How to Write: The Unexpected Source of Your Inspiration

English psychiatrist Edward de Bono famously said: “Creative thinking – in terms of idea creativity – is not a mystical talent. It is a skill that can be practised and nurtured.”

Creativity can change the world, and you don’t have to be an artist or a composer to display it. Just take a look at today’s tech billionaires, from Mark Zuckerberg to Bill Gates and the late, great Steve Jobs. They were born into the same world as everyone else, but they were able to harness their creativity to take the gem of an idea and to turn it into something revolutionary.

Inspiration is particularly important for artists, musicians and creative types, but it’s not exclusively the domain of global superstars and artistic icons. We all need a little inspiration, whether we’re writing essays and reports for school or whether we’re shopping for birthday presents for our loved ones.’

Finding Inspiration

Unfortunately, finding inspiration isn’t always easy, and it often abandons us when we’re most in need of it. This is most obvious in the case of writers’ block, the phenomenon in which a writer finds themselves unable to continue. There’s no equivalent for painters, sculptors or composers.

Jeanie Herrmann of describes writer’s block as “the biggest perceived threat” to would-be writers, adding that “it can be managed and defeated if you have the right techniques”. According to Herrmann, writer’s block is nothing more than a lack of inspiration, and she argues that if you’re running low on inspiration, you simply need to go out and find some.

But finding inspiration isn’t always easy. Even global superstars and iconic authors struggle to find inspiration from time to time. Part of the reason for this is that many people find inspiration and motivation from positive experiences, events and impressions. That’s all well and good most of the time, but it can make things difficult during turbulent times.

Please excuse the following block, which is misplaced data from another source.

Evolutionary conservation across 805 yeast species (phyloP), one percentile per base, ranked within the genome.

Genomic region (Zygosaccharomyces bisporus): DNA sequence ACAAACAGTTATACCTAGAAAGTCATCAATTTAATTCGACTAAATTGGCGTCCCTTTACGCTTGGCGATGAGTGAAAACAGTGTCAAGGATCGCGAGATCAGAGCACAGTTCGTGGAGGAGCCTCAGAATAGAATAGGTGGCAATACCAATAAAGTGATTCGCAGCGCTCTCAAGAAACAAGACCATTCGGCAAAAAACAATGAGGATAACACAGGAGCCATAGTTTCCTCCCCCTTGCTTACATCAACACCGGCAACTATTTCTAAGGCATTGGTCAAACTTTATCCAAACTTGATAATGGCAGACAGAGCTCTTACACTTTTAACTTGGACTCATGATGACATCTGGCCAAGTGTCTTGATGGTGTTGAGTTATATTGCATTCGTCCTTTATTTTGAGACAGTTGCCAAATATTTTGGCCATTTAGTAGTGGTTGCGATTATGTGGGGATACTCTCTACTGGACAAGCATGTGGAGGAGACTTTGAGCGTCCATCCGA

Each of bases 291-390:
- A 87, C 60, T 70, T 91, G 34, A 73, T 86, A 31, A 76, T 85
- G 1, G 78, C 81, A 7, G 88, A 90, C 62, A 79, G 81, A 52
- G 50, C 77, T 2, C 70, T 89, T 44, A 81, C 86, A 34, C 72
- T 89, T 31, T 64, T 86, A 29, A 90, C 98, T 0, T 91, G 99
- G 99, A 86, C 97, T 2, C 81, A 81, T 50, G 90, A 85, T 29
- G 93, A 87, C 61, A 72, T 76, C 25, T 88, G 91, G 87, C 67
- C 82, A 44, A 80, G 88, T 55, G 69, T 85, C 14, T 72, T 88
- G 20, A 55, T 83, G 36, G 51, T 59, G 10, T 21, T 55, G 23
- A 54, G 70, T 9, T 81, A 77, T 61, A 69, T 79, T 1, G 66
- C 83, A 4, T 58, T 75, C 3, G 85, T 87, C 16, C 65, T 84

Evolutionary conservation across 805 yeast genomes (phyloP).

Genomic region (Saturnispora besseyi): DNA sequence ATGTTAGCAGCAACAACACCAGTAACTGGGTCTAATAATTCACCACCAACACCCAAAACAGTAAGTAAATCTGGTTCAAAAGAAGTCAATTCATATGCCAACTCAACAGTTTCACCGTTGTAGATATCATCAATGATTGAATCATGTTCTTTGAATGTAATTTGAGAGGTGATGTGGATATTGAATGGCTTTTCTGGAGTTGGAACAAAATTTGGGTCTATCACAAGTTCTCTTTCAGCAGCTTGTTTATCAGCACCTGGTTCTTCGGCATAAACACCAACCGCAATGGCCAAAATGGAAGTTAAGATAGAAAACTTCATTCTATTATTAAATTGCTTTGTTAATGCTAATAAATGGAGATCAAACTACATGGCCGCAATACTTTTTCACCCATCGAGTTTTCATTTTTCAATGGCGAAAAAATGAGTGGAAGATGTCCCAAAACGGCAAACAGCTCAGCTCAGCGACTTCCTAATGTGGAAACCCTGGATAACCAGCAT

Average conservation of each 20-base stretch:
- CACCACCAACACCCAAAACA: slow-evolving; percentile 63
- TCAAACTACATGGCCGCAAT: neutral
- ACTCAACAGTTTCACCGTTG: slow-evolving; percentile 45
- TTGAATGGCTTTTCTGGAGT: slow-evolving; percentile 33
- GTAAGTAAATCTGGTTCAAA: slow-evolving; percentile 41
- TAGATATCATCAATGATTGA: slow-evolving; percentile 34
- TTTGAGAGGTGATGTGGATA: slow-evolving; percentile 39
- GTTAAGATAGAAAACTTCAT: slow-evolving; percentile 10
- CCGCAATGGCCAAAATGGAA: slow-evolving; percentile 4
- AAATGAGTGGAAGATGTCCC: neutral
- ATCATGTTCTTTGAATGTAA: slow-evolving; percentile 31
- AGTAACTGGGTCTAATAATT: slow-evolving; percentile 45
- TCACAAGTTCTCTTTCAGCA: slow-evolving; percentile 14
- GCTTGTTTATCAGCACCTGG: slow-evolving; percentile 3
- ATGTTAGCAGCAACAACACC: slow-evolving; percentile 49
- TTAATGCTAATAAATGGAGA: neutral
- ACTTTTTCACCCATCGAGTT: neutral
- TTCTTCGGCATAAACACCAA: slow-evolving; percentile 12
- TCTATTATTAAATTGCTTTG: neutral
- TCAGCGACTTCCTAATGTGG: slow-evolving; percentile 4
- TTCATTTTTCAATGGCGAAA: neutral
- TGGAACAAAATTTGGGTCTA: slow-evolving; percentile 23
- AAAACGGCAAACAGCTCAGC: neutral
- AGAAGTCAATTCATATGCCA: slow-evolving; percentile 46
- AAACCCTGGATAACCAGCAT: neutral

Turning Negatives Into Positives

Of course, it’s not just the happy things that can inspire people. Musician Gerard Way illustrated comic books for a living before forming his band – My Chemical Romance – in response to the terrorist attacks on 9/11. George Orwell based Animal Farm in part on Josef Stalin, one of the most powerful and murderous dictators in history.

So it’s clear that it’s not always rainbows and unicorns that inspire people. Many famous writers, artists and creators have been through hardships in life, but it may well be those experiences that shape them into the person they are. The hardships often inspire them to create profound pieces of art which deeply touch other people.

Let’s take Eric Clapton as an example. Many of his most famous songs were created from dark places, including Cocaine (which speaks for itself) and Tears from Heaven (which was written about the death of his infant son). Writing about the darker things can be cathartic, and it can also help to make your work more relatable. Therefore, to find inspiration, you need to not be afraid to shy away from it.

In fact, research has shown a strong link between creativity and depression, and it’s a sad fact that many of our most well-known cultural icons ultimately lost the battle and committed suicide. This is shown in the phenomenon of the 27 club, as well as in the tragic deaths of people like Robin Williams, Chris Cornell, Kurt Cobain and Ernest Hemingway.

The link between depression and the arts needs further research before we’re able to fully understand it. For instance, it’s hard to know whether creativity is a cause of depression or whether sufferers are drawn to the arts as a way to express themselves. What is clear, though, is that depression and dark times can be a genuine source of inspiration, which can only be a good thing. It allows people to find something positive in a negative experience.

Be Your Own Inspiration

As we’ve seen, it’s not just the happy moments in life that can positively affect our imagination and creativity. The negatives can also help, and expressing our failures and our pain through art – in the form of both fiction and non-fiction – can help other people, as well as ourselves.

But ultimately, inspiration can come from anywhere. It’s up to you, as a creative individual, to find inspiration from all areas of your life – whether from a happy place, from a sad place or even from outright boredom.
Inspiration exists everywhere. You just have to reach out and take it.

Olivia Ryan
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